Briefly entertaining the thought that every KJV Bible in my possession–and perhaps in the world entire–has mysteriously been tampered with, was sufficient evidence that this Effect has the potential to send imaginative people straight to the funny-farm.

Yet, the madness of a thing is not sufficient to disregard it–not in a modern age where quantum computing/artificial intelligence wizards like Geordie Rose must turn to H.P. Lovecraft’s horrifying Great Old Ones as the only sufficient metaphor for what their creations will be like in relation to human beings.

So, for now at least, I want to propose a moderate theory which bridges the Effect’s extreme explanations.

  • Because we humans, for the first time in our existence, cannot in anywise foresee or guess at our own future (it is as though the future merely reads “Here There Be Monsters,” like old ignorant maps), perhaps we are suddenly forced to look back at a hazy past. What do I mean by “hazy past?” We have in effect severed all of our ancestral ties. Few humans in the developed world know much about their family beyond their grandparents or great-grandparents. And perhaps even fewer still believe or think like those unknown ancestors did. The developed world starting with or since the 1990s has been so forward-focused that we have neglected all which came before. Only now that we have accelerated technology to the point that we can no longer chart its trajectory are we rebuffed, and forced to look over our shoulders into the proverbial “haze” for some point of reference. But that which is neglected rarely welcomes the negligent. We find “the good old days weren’t always good” (as Billy Joel puts it in his song Keeping the Faith). And, especially for those who are recollecting something from childhood, we find the subjective sheen and grandeur of innocence is shed, replaced by adulthood’s cynical appraisal. Thus, those who seek a firm foundation in nostalgia find only shifting sand. Perhaps only now do we fully understand why the ancients were so all-fired adamant that one should keep in close contact with their tribal history and myth.

This of course does not placate those who are dead-set that the fabric of reality is already coming unwound pre-Singularity (see Ray Kurtzweil’s books and interviews for more on that idea). I am even willing to concede that it might be. But, I believe my explanation at least serves as a useful caveat. If the past is decaying, it is due to our overemphasis of the future; and the sole way to combat it is by genuine, rather than merely reactionary, reconciliation with that past.

For example: if Jesus’s quotations are (or will be) corrupted and lost, then one had better be sure they have Him in their hearts, rather than depending upon an “infallible” text to preserve His reality for them. True, he did say “my Word will never pass away…” But He Himself is that Logos or Word…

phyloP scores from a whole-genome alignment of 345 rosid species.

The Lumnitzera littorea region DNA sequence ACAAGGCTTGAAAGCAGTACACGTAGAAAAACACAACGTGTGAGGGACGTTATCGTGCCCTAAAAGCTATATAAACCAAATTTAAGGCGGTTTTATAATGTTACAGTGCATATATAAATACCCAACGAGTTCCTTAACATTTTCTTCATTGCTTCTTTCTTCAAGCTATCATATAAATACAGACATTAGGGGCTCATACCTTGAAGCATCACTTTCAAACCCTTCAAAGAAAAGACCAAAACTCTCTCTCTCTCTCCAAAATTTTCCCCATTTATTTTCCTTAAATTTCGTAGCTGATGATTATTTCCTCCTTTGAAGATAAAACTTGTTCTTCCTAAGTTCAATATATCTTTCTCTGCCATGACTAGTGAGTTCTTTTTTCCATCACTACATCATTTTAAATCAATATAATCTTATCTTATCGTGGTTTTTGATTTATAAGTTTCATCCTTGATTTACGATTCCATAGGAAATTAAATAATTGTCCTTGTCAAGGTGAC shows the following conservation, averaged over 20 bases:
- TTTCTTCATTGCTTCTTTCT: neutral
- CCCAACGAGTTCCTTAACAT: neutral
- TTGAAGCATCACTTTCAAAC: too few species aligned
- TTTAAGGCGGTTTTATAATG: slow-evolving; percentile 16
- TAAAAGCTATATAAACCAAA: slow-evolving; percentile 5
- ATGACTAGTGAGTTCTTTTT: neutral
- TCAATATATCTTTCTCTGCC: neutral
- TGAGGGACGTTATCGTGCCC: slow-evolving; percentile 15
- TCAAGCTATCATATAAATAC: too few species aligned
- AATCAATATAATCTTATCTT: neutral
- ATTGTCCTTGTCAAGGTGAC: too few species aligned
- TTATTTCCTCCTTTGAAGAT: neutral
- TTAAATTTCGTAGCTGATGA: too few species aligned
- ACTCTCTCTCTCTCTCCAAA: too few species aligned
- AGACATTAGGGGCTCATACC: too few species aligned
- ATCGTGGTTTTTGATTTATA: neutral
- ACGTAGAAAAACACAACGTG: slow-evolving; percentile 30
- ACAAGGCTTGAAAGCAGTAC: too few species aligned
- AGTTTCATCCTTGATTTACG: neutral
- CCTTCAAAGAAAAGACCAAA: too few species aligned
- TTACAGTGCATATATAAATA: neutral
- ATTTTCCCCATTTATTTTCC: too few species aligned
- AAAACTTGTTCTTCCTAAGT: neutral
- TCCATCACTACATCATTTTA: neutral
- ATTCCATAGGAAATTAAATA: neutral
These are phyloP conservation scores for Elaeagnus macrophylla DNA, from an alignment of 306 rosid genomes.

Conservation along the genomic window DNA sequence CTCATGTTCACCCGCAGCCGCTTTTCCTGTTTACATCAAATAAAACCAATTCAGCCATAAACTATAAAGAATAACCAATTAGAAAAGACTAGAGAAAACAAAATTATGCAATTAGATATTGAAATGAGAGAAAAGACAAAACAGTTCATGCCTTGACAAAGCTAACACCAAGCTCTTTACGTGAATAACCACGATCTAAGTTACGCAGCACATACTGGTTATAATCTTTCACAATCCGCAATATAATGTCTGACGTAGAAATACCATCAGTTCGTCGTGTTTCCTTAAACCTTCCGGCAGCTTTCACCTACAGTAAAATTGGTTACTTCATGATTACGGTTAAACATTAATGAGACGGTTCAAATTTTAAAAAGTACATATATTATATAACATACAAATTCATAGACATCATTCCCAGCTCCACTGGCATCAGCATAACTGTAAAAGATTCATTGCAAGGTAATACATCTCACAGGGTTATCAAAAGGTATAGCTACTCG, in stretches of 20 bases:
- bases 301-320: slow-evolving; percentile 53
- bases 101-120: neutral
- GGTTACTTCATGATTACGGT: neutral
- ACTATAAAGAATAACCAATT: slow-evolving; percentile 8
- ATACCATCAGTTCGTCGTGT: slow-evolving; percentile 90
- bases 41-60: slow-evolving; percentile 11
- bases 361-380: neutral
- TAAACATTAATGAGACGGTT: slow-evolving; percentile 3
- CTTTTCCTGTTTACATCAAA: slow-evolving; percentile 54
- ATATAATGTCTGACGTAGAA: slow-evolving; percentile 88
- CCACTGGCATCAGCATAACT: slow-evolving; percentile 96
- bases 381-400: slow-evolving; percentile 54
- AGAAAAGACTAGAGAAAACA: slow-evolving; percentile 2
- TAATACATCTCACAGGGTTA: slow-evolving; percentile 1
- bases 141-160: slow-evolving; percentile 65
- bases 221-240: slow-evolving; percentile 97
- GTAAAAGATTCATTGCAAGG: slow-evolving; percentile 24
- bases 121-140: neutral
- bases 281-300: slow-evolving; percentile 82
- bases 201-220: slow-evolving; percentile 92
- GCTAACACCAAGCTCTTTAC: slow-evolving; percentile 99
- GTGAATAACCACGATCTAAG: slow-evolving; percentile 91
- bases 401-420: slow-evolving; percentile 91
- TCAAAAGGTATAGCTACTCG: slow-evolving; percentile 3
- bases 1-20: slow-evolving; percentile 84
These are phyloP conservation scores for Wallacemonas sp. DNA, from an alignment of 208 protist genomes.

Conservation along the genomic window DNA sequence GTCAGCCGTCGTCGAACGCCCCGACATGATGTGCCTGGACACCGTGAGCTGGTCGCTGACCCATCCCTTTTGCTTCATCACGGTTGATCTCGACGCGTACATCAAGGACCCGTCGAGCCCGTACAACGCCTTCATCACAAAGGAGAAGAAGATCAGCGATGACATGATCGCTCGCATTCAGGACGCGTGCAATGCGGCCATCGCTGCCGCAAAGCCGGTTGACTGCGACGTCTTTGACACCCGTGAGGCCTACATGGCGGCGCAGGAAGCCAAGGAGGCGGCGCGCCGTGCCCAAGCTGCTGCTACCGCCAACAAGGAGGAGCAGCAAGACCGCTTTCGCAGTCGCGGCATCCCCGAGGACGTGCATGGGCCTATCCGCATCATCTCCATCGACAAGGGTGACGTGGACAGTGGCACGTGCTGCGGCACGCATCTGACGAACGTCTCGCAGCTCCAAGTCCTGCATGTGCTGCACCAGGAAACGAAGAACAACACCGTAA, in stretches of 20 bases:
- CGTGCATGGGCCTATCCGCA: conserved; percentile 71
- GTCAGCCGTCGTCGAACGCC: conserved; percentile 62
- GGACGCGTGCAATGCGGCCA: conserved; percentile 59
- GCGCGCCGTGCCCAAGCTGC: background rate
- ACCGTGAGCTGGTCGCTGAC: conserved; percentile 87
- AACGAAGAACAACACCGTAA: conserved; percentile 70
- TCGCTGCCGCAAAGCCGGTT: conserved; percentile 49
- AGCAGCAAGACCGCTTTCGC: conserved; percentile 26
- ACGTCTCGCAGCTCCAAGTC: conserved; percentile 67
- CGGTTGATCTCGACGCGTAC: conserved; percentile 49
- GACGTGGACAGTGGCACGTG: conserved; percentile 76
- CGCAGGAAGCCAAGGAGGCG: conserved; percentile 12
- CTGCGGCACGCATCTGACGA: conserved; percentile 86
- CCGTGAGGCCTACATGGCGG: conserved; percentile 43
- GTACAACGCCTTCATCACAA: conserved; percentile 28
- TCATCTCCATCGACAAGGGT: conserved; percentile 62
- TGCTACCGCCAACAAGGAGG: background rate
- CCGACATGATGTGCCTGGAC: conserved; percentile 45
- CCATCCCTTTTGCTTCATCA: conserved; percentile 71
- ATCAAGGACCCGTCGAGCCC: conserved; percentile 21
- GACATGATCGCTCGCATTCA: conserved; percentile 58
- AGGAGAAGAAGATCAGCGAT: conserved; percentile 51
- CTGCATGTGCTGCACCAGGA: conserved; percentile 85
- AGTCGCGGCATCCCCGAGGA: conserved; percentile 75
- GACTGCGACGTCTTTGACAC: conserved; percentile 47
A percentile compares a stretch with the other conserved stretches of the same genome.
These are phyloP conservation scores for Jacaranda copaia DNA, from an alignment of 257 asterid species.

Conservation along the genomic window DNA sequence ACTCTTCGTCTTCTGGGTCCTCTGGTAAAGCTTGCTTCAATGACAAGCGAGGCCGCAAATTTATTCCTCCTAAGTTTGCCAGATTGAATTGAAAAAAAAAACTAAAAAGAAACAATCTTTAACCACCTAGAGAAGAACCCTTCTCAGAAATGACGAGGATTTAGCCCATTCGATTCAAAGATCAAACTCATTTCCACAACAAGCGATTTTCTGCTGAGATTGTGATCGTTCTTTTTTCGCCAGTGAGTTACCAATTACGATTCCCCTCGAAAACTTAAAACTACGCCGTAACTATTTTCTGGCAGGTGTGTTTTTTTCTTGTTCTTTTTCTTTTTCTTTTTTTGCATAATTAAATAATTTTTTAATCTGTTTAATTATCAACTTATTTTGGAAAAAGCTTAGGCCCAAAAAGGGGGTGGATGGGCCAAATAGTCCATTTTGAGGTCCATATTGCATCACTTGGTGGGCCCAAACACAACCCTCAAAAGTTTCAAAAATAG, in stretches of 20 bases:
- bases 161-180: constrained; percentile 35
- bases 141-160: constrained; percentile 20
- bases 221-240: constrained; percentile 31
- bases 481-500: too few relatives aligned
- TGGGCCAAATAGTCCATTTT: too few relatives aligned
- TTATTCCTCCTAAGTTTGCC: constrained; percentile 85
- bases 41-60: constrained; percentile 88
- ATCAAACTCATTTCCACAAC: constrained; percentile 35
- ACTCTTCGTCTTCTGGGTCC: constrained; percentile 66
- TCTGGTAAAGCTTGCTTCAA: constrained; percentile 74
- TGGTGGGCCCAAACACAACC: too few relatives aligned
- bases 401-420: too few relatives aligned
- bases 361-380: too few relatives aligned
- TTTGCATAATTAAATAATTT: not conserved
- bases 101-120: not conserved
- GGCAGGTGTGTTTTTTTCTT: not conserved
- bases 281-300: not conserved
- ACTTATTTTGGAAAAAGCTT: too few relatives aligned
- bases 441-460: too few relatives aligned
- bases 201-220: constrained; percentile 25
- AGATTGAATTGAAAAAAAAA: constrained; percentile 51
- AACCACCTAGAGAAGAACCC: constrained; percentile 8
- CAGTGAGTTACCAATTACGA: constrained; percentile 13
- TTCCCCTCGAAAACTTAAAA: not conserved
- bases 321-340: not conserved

I would also recommend to anyone who can remain entirely unaffected by this Effect (and similar phenomenon in the coming years) to be patient with those who cannot. Even if the Effect is utter tripe–an internet conspiracy conflagration based on memory’s fallibility–the environment in which such Effects are possible is unquestionably trying to introverted personality types. It is relayed by some zookeepers that apes in captivity display hair loss, impotence, and sometimes even insanity. From a purely cold and clinical perspective, this Mandela Effect could be a human comparable to “captivity” in a post-tribe, post-scarcity, post-history environment.

I.E. this is but the tip of an iceberg that our Titanic has already struck. When “deepfakes” fully arrive, all bets will be off in regards to the validity of visual media. The Mandela Effect is but a largely analog precursor to this digital crisis, wherein the average person will not be able to discern a screen or hologram’s fact from fiction. Even if we have begun by distrusting arguably trustworthy forms of media, the principle of general distrust towards media may prove invaluable in an all-too-near future.

The choice is coming sooner than expected:

  • to continue consuming content one knows, deep down, is false and/or harmful, or
  • to endure the silence of no content at all, and discover what awaits there.

I’m pleased to say that my upcoming booklet treats of this general subject matter almost exclusively, although (synchronicity?) I wrote it before learning of the Mandela Effect. I expect it will be out in June or July of this year, as a free PDF here and physically on Amazon for circa $5.00. Now, I guess we just have to hope that what I wrote there continues to be what appears upon the page…